TH400 History, Facts, and Figures
The Turbo 400 Transmission, or TH400 Transmission debuted in General Motors cars in 1964. The first year it was used in Cadillacs and Pontiacs, but found it’s way into Chevrolet’s and the like by 1965. TH400’s from 1965-1967 also featured a variable pitch stator which helped the torque converters characters and can be seen by the two-prong plug on the case.
By the 1970’s the TH400 found a home in heavy duty GM trucks in both 2WD and 4WD versions. The name also changed from TH400 to 3L80 in 1990. The name 3L80 comes from 3-speeds, longtiudinally positioned, and 8,000lbs Gross Vehicle Weight. The name change was to help identify the transmissions better. The early 1990’s is also when we see the introduction of the 4L80-E, which is the successor of the TH400 that has overdrive.
The TH400 transmission is the heavy-duty version of a TH350. The TH400 was electronically controlled, which required a kickdown switch by the carb or gas pedal to tell the transmission when to kick down a gear. They are still being produced and used in heavy duty GM and military vehicles. Here’s a list from Gearstar.com of all the cars that used the TH400 transmission:
- 1965-1967, 327 V8 (Rambler/AMC)
- 1968-1971, 350 V8 (Buick)
- 1969-1972, 225 V6 (Buick)
- 1972-1975, 232 I6 (AMC)
- 1975-1979, 258 I6 (AMC)
- 1972-1979, 304 V8 (AMC)
- 1972-1979, 360 V8 (AMC)
- 1974-1975, 401 V8 (AMC)
Common Features Of TH400 Transmission
A durable transmission, the TH400 provided improved performance over its predecessors. Any TH400 will have these common features:
- Aluminum and iron construction.
- Weighs 135 pounds without fluid.
- Bell housing integrated into the transmission.
- First gear: 2.48:1, Reverse gear: 2.08:1, and third gear is an even 1 to 1.
- Came with three tail shaft lengths.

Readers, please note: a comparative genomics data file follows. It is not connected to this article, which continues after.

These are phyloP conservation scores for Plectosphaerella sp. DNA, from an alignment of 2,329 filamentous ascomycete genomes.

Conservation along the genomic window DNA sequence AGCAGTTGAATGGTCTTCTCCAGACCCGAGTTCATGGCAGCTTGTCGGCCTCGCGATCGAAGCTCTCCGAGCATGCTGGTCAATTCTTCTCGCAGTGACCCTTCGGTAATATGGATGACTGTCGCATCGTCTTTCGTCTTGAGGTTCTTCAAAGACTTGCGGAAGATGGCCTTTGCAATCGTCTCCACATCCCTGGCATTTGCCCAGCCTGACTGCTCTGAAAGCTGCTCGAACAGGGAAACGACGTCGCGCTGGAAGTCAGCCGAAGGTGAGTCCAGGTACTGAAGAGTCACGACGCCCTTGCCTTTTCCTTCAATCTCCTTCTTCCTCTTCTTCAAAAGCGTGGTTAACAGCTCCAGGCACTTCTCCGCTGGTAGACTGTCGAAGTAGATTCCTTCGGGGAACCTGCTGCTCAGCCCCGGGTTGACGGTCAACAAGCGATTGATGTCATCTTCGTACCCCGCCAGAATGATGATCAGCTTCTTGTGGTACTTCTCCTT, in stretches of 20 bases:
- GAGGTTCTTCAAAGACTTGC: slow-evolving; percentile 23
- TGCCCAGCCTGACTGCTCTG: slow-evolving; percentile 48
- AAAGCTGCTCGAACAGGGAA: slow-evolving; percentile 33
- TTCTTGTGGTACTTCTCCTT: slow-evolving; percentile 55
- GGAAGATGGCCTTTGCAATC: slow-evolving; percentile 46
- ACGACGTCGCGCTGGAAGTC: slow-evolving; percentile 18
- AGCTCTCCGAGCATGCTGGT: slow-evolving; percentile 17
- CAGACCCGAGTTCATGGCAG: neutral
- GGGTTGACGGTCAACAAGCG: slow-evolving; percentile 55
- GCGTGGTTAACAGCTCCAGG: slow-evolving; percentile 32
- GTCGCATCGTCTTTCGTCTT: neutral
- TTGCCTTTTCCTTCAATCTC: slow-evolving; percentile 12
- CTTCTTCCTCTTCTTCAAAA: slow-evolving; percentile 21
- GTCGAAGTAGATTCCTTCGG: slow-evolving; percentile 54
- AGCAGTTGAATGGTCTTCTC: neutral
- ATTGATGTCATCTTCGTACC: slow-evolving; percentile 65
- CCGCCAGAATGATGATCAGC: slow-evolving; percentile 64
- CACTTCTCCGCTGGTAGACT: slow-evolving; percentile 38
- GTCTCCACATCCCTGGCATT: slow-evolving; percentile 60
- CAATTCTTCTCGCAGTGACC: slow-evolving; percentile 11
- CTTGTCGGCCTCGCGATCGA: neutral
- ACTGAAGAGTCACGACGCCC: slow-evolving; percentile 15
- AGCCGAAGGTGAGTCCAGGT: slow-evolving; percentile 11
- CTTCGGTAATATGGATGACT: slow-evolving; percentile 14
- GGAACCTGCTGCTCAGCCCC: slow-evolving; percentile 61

How To Identify a Turbo 400 Transmission
If you’re at a junkyard looking for a TH400 transmission, here are some things that will help you identify one.
1. Visual Clues
TH400’s are made out of aluminum and the case itself is smooth, meaning no ribs on the outside like a T56. The overall length is 24-3/8″ long which is about the longest automatic GM makes but it’s still a small design.
Other clues are a hex bolt pattern on the rear mounting face of the trans and the ribs run forward longitudinally. The transmission pan is also an irregular shape. There are also car pans and truck pans; the truck pans are deeper.
2. TH400 Variants
TH375 and TH475 are the two variants of the TH400. The TH375 would have been used in lighter and smaller displacement cars from 1972-1976. The TH475 was an extra heavy-duty version that was used in larger trucks starting in 1971. The TH375 will have a “375-THM” cast into the bottom of the tail housing.
3. TH350 VS TH400
The easiest way to differentiate between a TH350 and TH400 transmission is the kick-down mechanism. For a TH350 these will have a mechanical cable kick-down that is connected to the throttle linkage. The TH400 has the electric switch that we mentioned earlier.
TH400 Transfer Case
Since the TH400 can be easily adapted, it’s popular to transfer into most Jeeps longer than CJ5’s. Both the 2wd and 4wd versions of the TH400 can be utilized. The 1976-1979 AMC case is similar to the TH400, from the collar of the case and back but it’s tilted roughly four degrees.
Adapting a TH400 To Your Engine
The front face of the TH400 is compatible with the Chevy 90 degree “Small Block” or the “Big Block” patterned engines. This also includes the modern LS engine.
2. AMC/Mopar Jeep
The earliest Turbo 400s in Jeeps featured a factory adapter plate, whereas older AMC versions came with a dedicated AMC style case. It is entirely possible to make the Chevy 400 compatible in the AMC I6 & V8 engines. As an upgrade of this nature can result in a more enhanced Jeep powertrain over 727, 999.
The TH400 is compatible in Buick engines especially when you use a Buick V8 or V6 version of the transmission.
Common Issues With TH400 Transmissions
The TH400 may have offered improved performance over its predecessor, the ST300, but it still came with its own problems. Notable among this is an early shift and less efficiency when the engine revs high. The latter occurs when the kick-down switch, responsible for shifting between gears and maintaining maximum RPMs, stops working. The switch would’ve helped in, efficient power usage.
On the other hand, the cause of this problem can be tied to the wrong placement of the vacuum hard-line, moving from the intake manifold with a pliable rubber line. The heat generated by the engine and transmission leads to the deformity of the rubber, thereby failing to hold the pressure properly. Another problem of the TH400 is the possibility for its transmission fluid to leak gradually into the hose if the seal is not fixed properly.